Medical Ambassadors International

Summary

Medical Ambassadors International (MAI) is a Christian organization working to impact people around the world by addressing the root causes of poverty, disease, and hopelessness.

We use the strategy Community Health Evangelism (CHE) to partner with God in transforming communities worldwide through fully combining community-owned-development with discipleship.

MAI does not do development for others. Instead we coach locals on CHE principles, who teach CHE to their own communities in some of the world's poorest places. They do development.

Local people own and manage their CHE plans. Medical Ambassadors International provides trainers who bring knowledge and encouragement. Often the villagers use low-tech, low-cost solutions. These plans build on established relationships and focus on preventing problems, as well as promoting spiritual growth.

This organization is a nonprofit, contributions to it are fully tax deductible to the extent allowed by law. It is a member of the Evangelical Council for Financial Accountability (ECFA).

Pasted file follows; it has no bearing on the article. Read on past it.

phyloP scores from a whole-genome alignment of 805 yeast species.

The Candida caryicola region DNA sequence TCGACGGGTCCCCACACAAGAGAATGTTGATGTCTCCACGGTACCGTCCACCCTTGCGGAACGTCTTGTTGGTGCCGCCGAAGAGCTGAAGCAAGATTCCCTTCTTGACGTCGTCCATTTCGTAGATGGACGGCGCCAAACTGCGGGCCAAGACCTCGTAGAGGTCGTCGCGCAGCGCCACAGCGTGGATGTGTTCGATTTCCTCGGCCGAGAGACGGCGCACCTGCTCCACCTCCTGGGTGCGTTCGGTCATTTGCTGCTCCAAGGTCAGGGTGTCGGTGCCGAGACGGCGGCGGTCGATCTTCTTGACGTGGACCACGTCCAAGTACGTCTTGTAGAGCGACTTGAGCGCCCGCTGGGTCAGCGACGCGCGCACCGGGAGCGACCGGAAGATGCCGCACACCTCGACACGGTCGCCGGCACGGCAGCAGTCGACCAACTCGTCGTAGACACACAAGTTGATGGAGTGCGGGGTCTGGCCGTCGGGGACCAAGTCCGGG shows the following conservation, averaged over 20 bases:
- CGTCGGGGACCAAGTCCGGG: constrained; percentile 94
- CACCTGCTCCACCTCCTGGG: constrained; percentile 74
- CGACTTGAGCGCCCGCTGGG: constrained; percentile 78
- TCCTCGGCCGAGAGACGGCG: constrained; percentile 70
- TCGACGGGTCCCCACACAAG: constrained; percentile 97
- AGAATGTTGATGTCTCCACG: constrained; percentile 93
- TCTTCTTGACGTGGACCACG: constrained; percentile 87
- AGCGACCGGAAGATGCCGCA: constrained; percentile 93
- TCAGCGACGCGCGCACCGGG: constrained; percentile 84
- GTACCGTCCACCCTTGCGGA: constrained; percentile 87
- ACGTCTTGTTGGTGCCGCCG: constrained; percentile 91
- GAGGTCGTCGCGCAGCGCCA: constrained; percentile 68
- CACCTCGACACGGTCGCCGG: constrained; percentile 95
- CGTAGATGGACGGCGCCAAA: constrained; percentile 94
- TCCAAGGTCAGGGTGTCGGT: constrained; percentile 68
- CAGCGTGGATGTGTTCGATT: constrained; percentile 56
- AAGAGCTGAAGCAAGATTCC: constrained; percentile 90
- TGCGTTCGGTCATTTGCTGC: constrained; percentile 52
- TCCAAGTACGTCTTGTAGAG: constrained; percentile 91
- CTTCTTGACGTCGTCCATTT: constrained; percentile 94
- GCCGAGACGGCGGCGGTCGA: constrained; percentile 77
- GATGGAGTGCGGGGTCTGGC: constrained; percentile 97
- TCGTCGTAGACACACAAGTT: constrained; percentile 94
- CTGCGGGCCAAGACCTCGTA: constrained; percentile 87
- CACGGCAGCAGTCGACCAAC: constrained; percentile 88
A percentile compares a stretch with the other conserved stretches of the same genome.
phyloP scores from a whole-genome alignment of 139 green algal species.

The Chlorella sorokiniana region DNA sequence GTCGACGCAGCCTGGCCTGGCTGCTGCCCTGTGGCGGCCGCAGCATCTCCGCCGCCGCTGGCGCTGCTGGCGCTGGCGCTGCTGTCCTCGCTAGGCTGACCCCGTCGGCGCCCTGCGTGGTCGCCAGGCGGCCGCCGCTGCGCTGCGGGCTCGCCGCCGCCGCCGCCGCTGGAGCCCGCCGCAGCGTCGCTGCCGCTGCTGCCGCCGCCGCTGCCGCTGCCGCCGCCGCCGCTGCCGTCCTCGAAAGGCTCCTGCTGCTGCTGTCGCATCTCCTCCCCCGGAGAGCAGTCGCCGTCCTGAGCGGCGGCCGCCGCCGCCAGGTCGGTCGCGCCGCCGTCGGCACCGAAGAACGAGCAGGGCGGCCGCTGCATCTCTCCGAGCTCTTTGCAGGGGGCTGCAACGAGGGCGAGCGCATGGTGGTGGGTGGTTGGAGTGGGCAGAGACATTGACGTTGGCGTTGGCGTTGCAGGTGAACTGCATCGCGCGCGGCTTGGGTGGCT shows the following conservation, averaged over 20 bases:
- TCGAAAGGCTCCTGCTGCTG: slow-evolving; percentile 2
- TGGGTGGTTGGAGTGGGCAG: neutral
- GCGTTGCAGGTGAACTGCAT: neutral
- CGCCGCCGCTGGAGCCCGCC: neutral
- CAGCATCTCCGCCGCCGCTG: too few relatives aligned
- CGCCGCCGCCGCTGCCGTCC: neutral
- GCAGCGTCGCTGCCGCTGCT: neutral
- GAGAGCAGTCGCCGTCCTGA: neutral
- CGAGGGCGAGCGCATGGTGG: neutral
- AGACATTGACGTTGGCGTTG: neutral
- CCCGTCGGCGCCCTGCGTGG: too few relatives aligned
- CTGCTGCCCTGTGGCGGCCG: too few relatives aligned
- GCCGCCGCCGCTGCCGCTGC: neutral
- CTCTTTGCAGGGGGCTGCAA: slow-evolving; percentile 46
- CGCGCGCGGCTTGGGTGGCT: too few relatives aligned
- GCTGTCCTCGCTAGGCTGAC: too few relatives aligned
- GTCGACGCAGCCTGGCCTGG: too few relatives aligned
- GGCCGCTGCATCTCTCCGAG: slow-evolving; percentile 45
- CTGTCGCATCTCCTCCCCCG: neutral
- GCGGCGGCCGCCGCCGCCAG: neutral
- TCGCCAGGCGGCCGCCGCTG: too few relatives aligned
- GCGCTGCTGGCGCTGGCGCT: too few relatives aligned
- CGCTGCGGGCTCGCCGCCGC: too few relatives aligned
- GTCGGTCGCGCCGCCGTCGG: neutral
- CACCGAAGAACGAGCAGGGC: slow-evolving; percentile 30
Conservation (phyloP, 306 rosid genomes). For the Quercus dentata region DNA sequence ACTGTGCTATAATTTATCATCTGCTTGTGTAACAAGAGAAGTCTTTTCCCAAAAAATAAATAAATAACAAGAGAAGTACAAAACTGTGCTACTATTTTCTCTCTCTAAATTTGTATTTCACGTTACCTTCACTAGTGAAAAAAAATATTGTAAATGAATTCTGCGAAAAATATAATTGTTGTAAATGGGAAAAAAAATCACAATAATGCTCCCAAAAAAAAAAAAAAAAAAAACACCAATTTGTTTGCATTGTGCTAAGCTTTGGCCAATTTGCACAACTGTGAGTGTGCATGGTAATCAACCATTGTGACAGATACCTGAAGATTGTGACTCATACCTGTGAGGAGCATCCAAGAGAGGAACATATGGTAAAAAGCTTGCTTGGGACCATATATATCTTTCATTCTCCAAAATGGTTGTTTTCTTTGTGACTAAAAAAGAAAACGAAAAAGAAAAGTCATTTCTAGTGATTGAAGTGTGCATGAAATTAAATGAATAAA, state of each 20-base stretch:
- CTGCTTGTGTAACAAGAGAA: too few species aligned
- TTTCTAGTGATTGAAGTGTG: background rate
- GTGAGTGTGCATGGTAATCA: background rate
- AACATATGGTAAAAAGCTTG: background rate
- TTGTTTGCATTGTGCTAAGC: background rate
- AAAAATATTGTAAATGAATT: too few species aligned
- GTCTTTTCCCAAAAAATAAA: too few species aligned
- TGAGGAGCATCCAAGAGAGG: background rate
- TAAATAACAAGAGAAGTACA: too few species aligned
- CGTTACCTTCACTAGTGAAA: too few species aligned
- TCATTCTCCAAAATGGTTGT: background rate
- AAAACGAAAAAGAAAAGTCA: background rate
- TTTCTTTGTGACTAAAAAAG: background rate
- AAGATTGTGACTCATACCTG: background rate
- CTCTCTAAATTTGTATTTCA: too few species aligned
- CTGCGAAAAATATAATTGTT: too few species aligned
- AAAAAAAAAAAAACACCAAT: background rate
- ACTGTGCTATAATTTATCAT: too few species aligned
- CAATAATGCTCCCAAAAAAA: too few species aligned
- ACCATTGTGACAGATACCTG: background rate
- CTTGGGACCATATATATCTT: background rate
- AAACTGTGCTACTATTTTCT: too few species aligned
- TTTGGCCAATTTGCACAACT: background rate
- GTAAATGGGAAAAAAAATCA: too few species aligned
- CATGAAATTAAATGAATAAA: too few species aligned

Contact information

Mailing address:
PO Box 1302
5012 Salida Blvd.
Salida, CA 95368-0000

Website: www.MedicalAmbassadors.org

Phone: (209) 543-7500

Email: info@med-amb.org


Organization details

EIN: 942691184

CEO/President: Ravi Jayakaran

Chairman: Steve Belton, M.D.

Board size: 10

Founder: Dr. Ray Benson

Year founded: 1980

Tax deductible: Yes

Fiscal year end: 12/31

Member of ECFA: Yes

Member of ECFA since: 1989


Purpose

Medical Ambassadors International (MAI) is a Christian organization working to impact people around the world by addressing the root causes of poverty, disease, and hopelessness.

We use the strategy Community Health Evangelism (CHE) to partner with God in transforming communities worldwide through fully combining community-owned-development with discipleship.

MAI does not do development for others. Instead we coach locals on CHE principles, who teach CHE to their own communities in some of the world's poorest places. They do development.

Locals are the development workers

  • Electing their own people to be in charge
  • Identifying their own priorities
  • Choosing their own people to be trained
  • Finding their own resources
  • Accomplishing their own goals on their own timeline
Local people own and manage their CHE plans. Medical Ambassadors International provides trainers who bring knowledge and encouragement. Often the villagers use low-tech, low-cost solutions. These plans build on established relationships and focus on preventing problems, as well as promoting spiritual growth.

It does not cost a lot but the demand is overwhelming.

We teach by:
  • Telling Bible stories and stories of what other people have done
  • Triggering participation from the learners
  • Asking questions that lead to discoveries by the learners
  • Asking, "What if...?"
What if the communities don't want to do it themselves?
  • We wait